Using the film and the screen to light them and their response to the light, was so immediate that it worked really well. This idea that I had, was to capture them watching a film of great importance to them, because I felt that even if I only had half an hour with them, they would get lost in that film and they would lose a sense of self-consciousness, which often comes when you're being photographed.

    I’ve taken lots and lots and lots of photos, hundreds of photos of them throughout the duration of the film. And also, I had a sketchbook because I drew a little bit as well, just to get a feel for their faces from life. It meant that I could really see parts of their personality that I don't think would have been revealed had it been a sort of straightforward photoshoot. And then I’d come away with a huge amount of material, which I then edit. Sometimes it’s a collage, so it'll be the glint in the eye from one photo, the position of the hand in another photo.

    People often ask, “Why make a drawing that looks like a photograph? Why not just take a photograph?” And my answer is always that the drawing is so far from the photograph. And when Sally Potter saw her drawing for the first time, she said she saw more of herself in the drawing, than she had ever seen of herself in a photograph.

    This drawing is a private commission, but following the same idea as the Luminary Drawings, so the sitter has been captured watching a film of her choice and I’m going to start by making a tracing from the photo and that just acts as an anchor for the drawing, so I know roughly where everything goes. And this is when the tracing becomes really interesting because the lines get thicker and rougher.

    I think one of the important things to remember, if you want to study art is, it’s got to be very, very self-motivated. It’s very easy when you’re self-employed to procrastinate and get distracted and look at your phone and look at Instagram and just stare out the window instead of getting on sometimes. I tend to work in sort of three-hour focused chunks, but after three hours I find myself getting distracted, or the work is starting to suffer. So, I will go outside, have a bit of fresh air. It’s funny, when I come back in from a break, I’ll see everything that’s wrong with the drawing as well.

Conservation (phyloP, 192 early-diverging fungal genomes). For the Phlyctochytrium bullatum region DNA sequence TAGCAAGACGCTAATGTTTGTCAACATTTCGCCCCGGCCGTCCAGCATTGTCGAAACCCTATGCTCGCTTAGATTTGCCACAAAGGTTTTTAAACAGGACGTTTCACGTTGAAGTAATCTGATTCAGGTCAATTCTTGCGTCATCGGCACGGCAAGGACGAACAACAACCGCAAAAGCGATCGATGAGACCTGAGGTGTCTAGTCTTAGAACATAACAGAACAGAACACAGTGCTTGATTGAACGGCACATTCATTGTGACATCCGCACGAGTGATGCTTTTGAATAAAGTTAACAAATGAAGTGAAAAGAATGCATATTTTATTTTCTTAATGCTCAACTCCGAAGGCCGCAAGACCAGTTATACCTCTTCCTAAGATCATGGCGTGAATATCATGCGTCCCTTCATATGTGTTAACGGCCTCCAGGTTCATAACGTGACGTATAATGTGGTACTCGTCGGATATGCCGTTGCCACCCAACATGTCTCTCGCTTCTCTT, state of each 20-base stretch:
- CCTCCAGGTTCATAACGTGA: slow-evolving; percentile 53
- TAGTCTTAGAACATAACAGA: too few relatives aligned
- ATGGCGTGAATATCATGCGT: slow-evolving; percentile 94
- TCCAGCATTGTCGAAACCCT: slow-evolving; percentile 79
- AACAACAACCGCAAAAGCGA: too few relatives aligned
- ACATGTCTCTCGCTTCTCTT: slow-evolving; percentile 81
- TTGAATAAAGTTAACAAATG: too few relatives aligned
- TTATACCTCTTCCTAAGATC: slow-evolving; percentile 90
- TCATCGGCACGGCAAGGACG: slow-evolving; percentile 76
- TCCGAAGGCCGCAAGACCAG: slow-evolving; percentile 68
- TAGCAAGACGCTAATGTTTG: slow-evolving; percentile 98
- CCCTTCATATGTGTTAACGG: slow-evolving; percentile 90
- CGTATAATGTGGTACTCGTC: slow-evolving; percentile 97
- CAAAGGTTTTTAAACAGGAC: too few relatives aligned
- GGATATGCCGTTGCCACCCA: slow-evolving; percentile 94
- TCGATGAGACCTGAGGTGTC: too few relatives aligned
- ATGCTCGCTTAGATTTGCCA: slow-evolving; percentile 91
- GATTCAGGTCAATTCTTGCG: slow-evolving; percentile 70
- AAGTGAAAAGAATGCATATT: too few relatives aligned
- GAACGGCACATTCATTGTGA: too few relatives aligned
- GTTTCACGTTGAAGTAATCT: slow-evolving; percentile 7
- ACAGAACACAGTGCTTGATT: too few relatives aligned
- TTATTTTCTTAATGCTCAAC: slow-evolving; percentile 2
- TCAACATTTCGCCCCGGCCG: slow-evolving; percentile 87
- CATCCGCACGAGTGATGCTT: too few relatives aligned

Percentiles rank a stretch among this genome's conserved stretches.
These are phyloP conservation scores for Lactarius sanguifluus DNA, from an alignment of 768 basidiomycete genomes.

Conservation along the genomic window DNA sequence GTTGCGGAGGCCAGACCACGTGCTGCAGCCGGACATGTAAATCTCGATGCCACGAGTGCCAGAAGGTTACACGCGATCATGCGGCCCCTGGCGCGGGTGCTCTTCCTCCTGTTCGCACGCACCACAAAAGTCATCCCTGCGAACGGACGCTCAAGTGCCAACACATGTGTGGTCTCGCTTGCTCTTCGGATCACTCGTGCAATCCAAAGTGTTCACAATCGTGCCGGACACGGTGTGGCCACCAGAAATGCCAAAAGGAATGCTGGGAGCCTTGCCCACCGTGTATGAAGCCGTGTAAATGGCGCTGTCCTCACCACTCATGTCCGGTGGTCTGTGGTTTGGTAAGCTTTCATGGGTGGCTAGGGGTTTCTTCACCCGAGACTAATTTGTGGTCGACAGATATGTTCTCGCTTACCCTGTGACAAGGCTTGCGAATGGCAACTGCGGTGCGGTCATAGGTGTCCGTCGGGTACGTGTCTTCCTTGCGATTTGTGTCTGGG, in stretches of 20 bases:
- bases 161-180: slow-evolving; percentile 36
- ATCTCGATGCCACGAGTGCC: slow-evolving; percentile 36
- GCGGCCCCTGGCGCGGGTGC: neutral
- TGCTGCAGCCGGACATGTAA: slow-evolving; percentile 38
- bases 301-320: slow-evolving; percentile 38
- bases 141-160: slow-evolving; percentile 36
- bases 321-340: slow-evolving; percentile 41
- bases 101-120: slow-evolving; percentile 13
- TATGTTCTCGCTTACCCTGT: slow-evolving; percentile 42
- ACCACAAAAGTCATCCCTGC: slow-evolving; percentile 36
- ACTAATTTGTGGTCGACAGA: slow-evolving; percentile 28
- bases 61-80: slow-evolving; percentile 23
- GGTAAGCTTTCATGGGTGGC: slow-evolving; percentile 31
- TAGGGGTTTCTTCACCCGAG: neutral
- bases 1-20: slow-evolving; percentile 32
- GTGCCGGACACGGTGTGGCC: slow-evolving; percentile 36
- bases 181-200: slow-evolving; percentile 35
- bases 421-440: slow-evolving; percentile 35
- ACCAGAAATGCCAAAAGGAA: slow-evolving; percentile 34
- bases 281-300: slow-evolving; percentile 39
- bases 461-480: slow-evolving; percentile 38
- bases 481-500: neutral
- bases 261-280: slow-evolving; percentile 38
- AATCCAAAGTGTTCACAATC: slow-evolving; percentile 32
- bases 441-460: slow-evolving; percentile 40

If you want to pursue an artistic journey, you have to grow a thick skin. And I think along the way you’re going to experience times when you feel like what you’re putting out there is not good enough, I think you’re going to experience times when you feel like no one’s as good as you, but these are the ups and downs of being a creative person.

    I absolutely love what I do. I love drawing and that won’t ever change. So as long as you are excited about what you’re making and what you’re drawing, then you can’t go wrong.

Learning objectives

  1. Gather inspiration from the life, work and creative practices of a contemporary artist.
  1. Explore the creative practices and techniques of a portrait artist.

Watch and discuss

  1. What different materials and techniques does Nina Mae Fowler use to create her artworks?
  1. Nina Mae Fowler is sometimes asked “Why not just take a photograph rather than drawing?” What was your reaction to her response to this question? How would you respond to this question?
  1. Nina Mae Fowler talks about the importance of taking breaks. Have you picked up any tips you can bring into your own practice? How do you find your focus?